After the football I put on the Wii and we had a good time playing The Cube on the Wii. He'd never seen it before and wanted to see how it played, and his reaction seemed to be that it played pretty well on the whole. For me I have to say that it worked excellent in the two player sprint mode where you had to complete five games in under five minutes, and the split screen meant that you had to keep an eye on what the other was doing. Tune of the day is the iconic theme tune from said show!

Tuesday 3rd June - Happy in Hebden Bridge

It was a busy day and I was quite pleased that all the traffic issues of the day before seemed to have resolved themselves. I did take an alternative route into the city centre on the bus and walked some distance to work: whether that helped or not I am not sure, but it definitely did me no harm whatsoever to walk anyway. The weather was still middling between the sun and rain, but at least I was able to feel a bit more positive about things and get on with them - including looking at a laptop and seeing what could be done in terms of driver support and seeing if it would actually work with our Windows 7 SCCM task sequence.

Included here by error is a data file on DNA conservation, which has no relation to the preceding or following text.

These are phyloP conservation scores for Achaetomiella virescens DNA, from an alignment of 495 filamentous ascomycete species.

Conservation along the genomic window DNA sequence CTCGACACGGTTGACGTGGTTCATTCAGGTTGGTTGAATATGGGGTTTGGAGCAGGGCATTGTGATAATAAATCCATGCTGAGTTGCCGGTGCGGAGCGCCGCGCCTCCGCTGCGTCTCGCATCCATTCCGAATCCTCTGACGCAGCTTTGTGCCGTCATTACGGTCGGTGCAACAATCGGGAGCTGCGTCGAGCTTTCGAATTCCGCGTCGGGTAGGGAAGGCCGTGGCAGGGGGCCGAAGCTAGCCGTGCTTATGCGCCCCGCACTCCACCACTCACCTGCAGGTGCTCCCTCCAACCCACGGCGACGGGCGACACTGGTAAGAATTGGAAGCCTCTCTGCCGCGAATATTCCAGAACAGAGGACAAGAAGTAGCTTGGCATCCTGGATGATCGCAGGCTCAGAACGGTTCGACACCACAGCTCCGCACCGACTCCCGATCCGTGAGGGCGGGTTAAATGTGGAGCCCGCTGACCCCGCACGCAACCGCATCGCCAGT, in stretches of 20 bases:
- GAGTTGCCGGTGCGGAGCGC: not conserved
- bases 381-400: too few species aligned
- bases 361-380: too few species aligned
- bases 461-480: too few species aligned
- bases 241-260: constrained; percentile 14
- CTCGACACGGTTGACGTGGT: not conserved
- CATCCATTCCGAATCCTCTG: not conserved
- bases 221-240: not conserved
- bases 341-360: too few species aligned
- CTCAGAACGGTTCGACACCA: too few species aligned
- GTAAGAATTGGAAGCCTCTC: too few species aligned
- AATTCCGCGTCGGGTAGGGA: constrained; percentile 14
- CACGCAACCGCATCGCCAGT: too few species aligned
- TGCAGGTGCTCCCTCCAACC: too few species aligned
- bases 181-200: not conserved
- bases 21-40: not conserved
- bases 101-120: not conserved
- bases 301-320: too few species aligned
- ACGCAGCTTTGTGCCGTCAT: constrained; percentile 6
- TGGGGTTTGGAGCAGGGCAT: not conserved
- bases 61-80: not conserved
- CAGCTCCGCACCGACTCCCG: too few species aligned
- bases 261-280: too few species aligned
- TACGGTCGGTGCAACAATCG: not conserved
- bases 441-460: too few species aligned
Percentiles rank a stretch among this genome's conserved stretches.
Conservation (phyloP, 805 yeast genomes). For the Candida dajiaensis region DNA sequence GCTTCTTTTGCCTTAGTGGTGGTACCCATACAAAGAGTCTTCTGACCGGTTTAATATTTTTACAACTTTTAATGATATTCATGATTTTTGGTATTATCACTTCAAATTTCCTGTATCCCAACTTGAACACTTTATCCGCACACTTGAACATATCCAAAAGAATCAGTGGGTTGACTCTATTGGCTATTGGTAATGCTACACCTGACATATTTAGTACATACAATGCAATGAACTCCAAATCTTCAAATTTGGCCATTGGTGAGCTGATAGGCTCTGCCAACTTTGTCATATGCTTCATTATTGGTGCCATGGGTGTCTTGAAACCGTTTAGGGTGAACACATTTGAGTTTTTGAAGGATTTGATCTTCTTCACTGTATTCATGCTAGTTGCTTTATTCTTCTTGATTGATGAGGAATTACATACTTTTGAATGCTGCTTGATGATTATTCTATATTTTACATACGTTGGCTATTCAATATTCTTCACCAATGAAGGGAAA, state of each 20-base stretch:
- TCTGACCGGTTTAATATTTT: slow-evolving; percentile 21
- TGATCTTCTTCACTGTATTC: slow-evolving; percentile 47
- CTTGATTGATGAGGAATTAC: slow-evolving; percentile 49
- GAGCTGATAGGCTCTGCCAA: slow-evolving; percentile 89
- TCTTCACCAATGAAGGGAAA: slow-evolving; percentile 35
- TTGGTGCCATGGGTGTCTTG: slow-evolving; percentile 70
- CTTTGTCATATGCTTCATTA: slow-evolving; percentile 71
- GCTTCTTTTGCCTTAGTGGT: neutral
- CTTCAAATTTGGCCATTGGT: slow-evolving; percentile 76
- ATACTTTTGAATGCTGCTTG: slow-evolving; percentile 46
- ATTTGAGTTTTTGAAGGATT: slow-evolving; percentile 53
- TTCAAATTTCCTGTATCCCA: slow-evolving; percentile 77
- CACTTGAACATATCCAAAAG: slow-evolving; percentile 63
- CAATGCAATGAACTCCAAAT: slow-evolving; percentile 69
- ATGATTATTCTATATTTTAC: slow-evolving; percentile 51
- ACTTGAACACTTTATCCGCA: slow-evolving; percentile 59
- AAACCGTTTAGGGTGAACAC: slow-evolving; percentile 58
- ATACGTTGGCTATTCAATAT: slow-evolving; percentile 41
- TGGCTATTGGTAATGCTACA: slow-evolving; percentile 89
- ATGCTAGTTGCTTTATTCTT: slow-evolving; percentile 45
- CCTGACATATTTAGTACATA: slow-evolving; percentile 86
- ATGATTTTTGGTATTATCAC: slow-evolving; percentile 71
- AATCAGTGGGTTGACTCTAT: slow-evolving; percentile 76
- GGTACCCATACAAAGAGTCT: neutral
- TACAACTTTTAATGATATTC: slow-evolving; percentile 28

It was admittedly nice to get home and just be able to get a few things done around the house: mainly some washing and all that, but I really wanted to just kick back and do some gaming for old school sake. So I did. On went Wii Sports on the trusty Wii, and I thought I'd see if I could break my record for the target practice tennis game, where you hit the targets and serve back and forward to get to them. I actually broke my own record, yaay, and scored 44 points, which was also enough to claim the platinum medal. Happy bunny I was indeed.

The Love In My Heart came over and I made us something different for tea: namely some chicken with a ginger, lime and chilli marinade. I quite liked them but The Love wasn't so keen, but she did at least appreciate I got them along with the potatoes and the peas I had in an effort to eat a little bit healthier and so do my utmost to get the weight off me. I think too that it was good that she could see that I wanted to try and change things a bit and get on with it.